What is Fundamental Analysis?
Fundamental analysis is the analysis, wherein the investment decisions are taken on the basis of the financial strength of the company. There are two approaches to fundamental analysis, viz., E-I-C analysis or the Top Down approach to Fundamental analysis and C-I-E analysis or the Bottom up approach. In the following section, we explain both these approaches.
In the Top down approach, first of all the overall Economy is analyzed to judge the general direction, in which the economy is heading. The direction in which the economy is heading has a bearing on the performance of various industries. That is why Economy analysis is important. The output of the Economy analysis is a list of industries, which should perform well, given the general trend of the economy and also an idea, whether to invest or not in the given economic conditions.
Measuring a Company’s Financial Health
Gaining a true picture of a company’s finances means not only scrutinizing the financial statements but also analyzing relationships among various assets and liabilities, thus highlighting trends in a company’s performance and changes in its financial strength relative to its competitors.
This section explains how to read a company’s financial statements. Measures of value :
Book value is based on historical costs, not current values, but can provide an important measure of the relative value of a company over time. Book value can be figured as assets minus liabilities, or assets minus liabilities and intangible items such as goodwill; either way, the figure that results is the company’s net book value. This is contrasted with its market capitalization, or total share price value, which is calculated by multiplying the outstanding shares by their current market price.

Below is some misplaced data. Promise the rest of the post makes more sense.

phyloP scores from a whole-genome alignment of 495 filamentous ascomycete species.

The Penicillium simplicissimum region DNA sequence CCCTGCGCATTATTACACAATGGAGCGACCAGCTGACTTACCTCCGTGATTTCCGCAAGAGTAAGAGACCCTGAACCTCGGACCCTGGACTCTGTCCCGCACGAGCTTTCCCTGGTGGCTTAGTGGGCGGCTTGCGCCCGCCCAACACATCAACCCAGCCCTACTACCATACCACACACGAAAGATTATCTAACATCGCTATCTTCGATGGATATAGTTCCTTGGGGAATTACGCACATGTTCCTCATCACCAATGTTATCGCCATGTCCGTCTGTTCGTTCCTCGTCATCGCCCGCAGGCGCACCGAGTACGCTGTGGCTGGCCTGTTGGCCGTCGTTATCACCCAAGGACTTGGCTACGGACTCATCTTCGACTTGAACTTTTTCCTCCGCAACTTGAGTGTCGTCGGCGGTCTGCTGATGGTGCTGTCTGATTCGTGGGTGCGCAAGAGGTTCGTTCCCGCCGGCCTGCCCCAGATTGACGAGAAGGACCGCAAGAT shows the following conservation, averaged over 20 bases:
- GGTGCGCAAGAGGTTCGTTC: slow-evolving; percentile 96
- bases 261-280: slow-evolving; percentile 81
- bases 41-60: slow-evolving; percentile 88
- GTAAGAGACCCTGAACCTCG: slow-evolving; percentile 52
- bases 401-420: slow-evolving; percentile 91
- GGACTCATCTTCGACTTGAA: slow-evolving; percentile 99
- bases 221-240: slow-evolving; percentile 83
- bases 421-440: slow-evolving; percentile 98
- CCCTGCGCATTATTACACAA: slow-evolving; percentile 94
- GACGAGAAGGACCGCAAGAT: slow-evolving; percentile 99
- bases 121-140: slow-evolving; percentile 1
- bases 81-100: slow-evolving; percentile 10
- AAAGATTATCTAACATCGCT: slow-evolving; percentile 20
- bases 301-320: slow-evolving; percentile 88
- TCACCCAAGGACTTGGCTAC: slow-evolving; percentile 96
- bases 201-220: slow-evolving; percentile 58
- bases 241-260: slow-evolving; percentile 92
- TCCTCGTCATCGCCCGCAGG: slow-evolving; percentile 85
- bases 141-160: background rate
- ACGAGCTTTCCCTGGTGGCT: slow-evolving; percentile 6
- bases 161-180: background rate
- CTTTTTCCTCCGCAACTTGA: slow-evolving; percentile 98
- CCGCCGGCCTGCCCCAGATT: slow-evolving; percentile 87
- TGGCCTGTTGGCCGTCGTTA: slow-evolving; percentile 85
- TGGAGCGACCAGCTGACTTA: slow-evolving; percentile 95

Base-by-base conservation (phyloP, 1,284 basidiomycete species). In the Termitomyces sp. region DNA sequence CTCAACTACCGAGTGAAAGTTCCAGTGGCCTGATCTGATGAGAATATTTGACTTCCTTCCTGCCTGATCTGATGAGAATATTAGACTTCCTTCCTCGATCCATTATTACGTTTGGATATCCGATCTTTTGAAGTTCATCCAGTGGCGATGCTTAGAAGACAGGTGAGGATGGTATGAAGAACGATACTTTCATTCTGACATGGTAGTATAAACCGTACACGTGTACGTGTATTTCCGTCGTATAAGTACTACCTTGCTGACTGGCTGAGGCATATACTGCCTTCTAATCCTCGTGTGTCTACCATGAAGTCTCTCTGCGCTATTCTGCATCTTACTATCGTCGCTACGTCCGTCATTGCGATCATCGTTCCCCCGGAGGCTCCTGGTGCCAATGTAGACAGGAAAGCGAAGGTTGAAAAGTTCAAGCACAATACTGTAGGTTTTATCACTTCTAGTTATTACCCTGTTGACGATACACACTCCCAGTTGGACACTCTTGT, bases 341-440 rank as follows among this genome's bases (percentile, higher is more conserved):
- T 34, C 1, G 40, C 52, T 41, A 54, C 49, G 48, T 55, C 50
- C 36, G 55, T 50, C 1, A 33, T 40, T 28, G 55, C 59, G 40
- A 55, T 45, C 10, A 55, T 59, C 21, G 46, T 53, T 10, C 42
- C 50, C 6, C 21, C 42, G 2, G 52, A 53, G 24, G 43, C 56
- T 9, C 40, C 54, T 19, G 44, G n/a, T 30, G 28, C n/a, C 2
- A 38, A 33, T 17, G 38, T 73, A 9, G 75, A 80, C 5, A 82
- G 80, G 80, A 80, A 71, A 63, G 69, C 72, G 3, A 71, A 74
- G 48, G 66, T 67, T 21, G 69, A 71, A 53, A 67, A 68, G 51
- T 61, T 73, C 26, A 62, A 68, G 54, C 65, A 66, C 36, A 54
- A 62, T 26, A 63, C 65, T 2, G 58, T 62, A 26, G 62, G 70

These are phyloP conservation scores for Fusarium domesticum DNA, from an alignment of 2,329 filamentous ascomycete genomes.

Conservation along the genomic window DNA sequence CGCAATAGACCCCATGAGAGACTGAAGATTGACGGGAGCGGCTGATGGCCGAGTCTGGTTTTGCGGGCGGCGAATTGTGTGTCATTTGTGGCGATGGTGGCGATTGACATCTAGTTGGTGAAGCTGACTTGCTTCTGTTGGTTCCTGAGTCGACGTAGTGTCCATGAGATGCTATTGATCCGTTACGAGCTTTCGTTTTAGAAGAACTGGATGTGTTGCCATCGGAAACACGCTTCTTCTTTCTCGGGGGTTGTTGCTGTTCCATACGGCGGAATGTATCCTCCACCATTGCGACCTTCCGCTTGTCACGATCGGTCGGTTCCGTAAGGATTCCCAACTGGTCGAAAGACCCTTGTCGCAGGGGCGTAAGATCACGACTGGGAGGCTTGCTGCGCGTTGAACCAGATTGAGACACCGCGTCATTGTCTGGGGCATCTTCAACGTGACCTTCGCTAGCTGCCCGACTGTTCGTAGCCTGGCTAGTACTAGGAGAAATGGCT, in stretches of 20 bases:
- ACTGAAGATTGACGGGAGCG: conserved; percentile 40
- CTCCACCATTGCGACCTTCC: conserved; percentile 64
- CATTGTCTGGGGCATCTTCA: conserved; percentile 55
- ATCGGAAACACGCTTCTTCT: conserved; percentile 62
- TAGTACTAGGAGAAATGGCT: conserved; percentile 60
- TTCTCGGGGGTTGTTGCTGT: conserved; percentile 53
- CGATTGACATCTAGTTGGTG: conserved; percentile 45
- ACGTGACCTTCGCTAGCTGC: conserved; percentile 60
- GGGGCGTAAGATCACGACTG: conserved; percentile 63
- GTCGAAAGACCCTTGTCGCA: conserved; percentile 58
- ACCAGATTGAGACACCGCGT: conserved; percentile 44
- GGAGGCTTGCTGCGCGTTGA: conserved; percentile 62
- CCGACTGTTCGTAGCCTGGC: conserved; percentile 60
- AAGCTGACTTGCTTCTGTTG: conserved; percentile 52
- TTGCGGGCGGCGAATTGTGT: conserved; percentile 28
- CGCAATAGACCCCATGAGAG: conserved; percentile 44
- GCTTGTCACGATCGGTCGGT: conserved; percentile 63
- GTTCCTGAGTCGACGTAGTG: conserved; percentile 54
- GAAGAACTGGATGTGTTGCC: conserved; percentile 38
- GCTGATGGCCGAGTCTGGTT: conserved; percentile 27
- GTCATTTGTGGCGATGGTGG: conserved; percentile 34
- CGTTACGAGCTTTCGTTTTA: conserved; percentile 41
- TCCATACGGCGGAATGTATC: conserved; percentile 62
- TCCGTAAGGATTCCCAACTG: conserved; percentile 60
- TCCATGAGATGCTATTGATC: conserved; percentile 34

You can also compare a company’s market value to its book value on a per-share basis. Divide book value by the number of shares outstanding to get book value per share and compare the result to the current stock price to help determine if the company’s stock is fairly valued. Most stocks trade above book value because investors believe that the company will grow and the value of its shares will, too. When book value per share is higher than the current share price, a company’s stock may be undervalued and a bargain to investors. In fact, the company itself may be a bargain, and hence a takeover target.
Price/earnings ratio (P/E) is the more common yardstick of a company’s value. It is the current stock price divided by the earnings per share for the past year. For example, a stock selling for $20 with earnings of $2 per share has a P/E of 10. While there’s no set rule as to what’s a good P/E, a low P/E is generally considered good because it may mean that the stock price has not risen to reflect its earning power. A high P/E, on the other hand, may reflect an overpriced stock or decreasing earnings. As with all of these ratios, however, it’s important to compare a company’s ratio to the ratios of other companies in the same industry.
A measure of solvency
Debt-to-equity ratio provides a measure of a company’s debt level. It is calculated by dividing total liabilities by shareholders’ equity. A ratio of 1-to-2 or lower indicates that a company has relatively little debt. Ratios vary, however, depending on a company’s size and its industry, so compare a company’s financial ratios with those of its industry peers before drawing conclusions.
Measures of liquidity
Current ratio. Current assets divided by current liabilities yields the current ratio, a measure of a company’s liquidity, or its ability to meet current debts. The higher the ratio, the greater the liquidity. As a rule of thumb, a healthy company’s current ratio is 2-to-1 or greater.